Each of the four technologies used to transmit automated
information can be intercepted: cable ( wiretapping ), microwave (
interception ), satellite ( satellite recieving atenna), and radio
frequency ( interception ).
Protection technologies which may be called for include
encryption of information, dedicated lines, security modems, and
the alteration of voice communications by scrambling the single,
converting it to digital form, and using encryption.
2. Enviromental hazards can wreck havok with large and small computers
Take measures to prevent, detect, and minimize the effects of
harxards such as fire, water damage, air contaminants, excessive heat,
and electricity blowouts.
Protect against fire damage with regulary tested fire alert
systems, and fire suspression devices. Protect small computers with
covers to prevent damage from sprinkler systems. Do not store
combustibles in the area.
Static electricuty can erase memory in small computers.
Antistatic pads and sprays can help control this. Users can be reminded
to discharge static electricity by touching a grounded object.
Power surges can erase memory, alter programs, and destroy
microcircuits. An uniterrupted power source allows enough time to shut
down a computer without losing data. Prevent momentary power surges
from damaging computers by using voltage regulators. In a thunderstorm,
unprotected small computers can be turned off and unplugged.
Excessive heat can be controlled by air-conditioning systems and
fans, and by ensuring that air can circulate freely. A common problem
is stacking peripheral equipment or blocking air vents on terminals or
Air filters can remove airborne contaminants that harm equipment
and disks. Consider banning smoking near small computers.
Locate computers away from potential water hazards, such as
plumbing pipes, areas known to flood, or even sprinkler systems if other
fire protection devices are available.
Keep food, beverages, and ashtrays away from the computer.
Keep equipment in good working order. Monitor and record
hardware maintainence. This provides both an audit trail of persons who
have had access to system and a record of contract fulfillment.
Remember that maintainence personnel must carry proper identification.
3. Protect and secure storage media ( source documents, tapes,
cartridges, disks, printouts ).
-- Maintain, control, and audit storage media inventories.
-- Educate users to the proper methods for erasing or destroying
-- Label storage media to reflect the sensitivity level of the
information they contain.
-- Destroy storage media in accordance with the agancy's
-- Ensure that access for storing, transmitting, marking,
handling, and destroying storage media is granted only to
-- Plubicize procedures and policies to staff.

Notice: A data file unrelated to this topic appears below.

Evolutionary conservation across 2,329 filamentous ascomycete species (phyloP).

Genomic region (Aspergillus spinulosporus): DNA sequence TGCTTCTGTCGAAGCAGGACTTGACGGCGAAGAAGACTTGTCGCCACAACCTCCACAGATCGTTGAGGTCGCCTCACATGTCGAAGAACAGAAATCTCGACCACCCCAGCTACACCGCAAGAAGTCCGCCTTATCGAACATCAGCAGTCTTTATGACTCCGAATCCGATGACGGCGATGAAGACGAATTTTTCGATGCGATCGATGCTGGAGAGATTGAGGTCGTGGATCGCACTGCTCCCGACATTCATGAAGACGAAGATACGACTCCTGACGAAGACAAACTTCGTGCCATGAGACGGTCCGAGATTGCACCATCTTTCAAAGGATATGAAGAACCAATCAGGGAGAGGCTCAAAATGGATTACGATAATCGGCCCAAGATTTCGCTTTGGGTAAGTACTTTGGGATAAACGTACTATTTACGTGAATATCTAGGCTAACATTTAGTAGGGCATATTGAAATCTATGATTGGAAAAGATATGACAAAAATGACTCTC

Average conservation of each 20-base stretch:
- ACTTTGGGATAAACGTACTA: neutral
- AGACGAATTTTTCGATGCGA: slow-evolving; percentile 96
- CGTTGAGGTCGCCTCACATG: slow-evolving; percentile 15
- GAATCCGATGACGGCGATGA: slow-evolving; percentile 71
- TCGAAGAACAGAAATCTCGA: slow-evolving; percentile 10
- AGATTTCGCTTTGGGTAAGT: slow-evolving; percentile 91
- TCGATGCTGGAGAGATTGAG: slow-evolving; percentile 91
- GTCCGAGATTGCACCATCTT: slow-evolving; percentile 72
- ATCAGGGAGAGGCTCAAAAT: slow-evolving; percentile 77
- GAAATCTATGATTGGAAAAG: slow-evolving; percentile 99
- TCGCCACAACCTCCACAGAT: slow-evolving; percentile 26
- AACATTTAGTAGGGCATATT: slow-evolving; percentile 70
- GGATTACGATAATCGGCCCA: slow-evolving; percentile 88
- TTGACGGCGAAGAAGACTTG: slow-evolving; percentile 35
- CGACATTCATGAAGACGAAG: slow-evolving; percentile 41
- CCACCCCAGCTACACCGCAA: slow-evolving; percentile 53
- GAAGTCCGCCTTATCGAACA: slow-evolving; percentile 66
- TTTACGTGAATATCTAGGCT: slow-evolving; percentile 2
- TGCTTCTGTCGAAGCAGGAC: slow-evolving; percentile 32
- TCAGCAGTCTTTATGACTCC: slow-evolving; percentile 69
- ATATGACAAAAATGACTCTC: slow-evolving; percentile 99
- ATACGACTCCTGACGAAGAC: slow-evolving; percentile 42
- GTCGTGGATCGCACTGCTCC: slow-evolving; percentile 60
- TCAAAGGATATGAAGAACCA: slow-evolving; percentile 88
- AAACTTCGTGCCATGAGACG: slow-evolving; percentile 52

Consider posting the following reminders -- Disks are Fragile
and Good Management Practices Provide Protection -- Where everyone can
-=- Disks are Fragile -=-
-- Store in protective jakets.
-- Don't write on jackets.
-- Protect from bending.
-- Don't touch disks directly
-- Insert carefully into the computer.
-- Protect from coffee and soda spills.
-- Maintain acceptable tempuratures (50C-125C)
-- Prevent erasures by keeping disks away from magnetic sources
such as radios and telephones.
-- Store in areas, such as metal cabinets, protected from fire
and water damage.
-- Handle disks in accord with their sensitivity marking.
-=- Good Management Practices Provide Protection -=-
-- Lock disks and tapes when not in use.
-- Use a filing system to keep track of disks and tapes.
-- Don't lend storage media with sensitive information to
-- Return damaged or defective disks with sensitive information
only after degaussing or after a similar procedure.
-- Dispose of disks with sensitive information by degaussing,
shredding, and following agency security procedres.
-- Dispose of printouts and printer ribbons with sensitve
information by following agency security procedures.
-- Secure printouts of passwords and other access information.
4. be sure that adequate plans are made for contingencies. Remember
that the intent of contegency plans is to ensure that users can continue
to preform essential functions in the event that information technology
support is interrupted. End users of information technology
applications, as well as computer installations that process these
applications, are required to hove contingency plans.
Contingency plans must be written, tested, and regularly
communicated to staff.
Contingency plans must take into account backup operations,
i.e., how information will be processed when the usual computers cannot
be used, and the recovery of any information which is lost or destroyed.
With small computers and word processors especially, the
contigency plans should address selected equipment breakdowns, such as a
single printer servicing many stations.
Procedures and equipment should be adequate for handling
emergency situations ( fire, flood, etc. ).
Store backup materails, including the contingency plan, in a
secure and safe location away from the computer site.
Contingecny procedures must be adequate for the security level
and criticality of the information.
Know what to do in case of an emergency and be familiar with the
Remember what the contingency plan may be operating at a time of
great stress and without key personnel. Training of staff is vital.
N.I.A. - Ignorance, There's No Excuse.
Founded By: Guardian Of Time/Judge Dredd.
[OTHER WORLD BBS]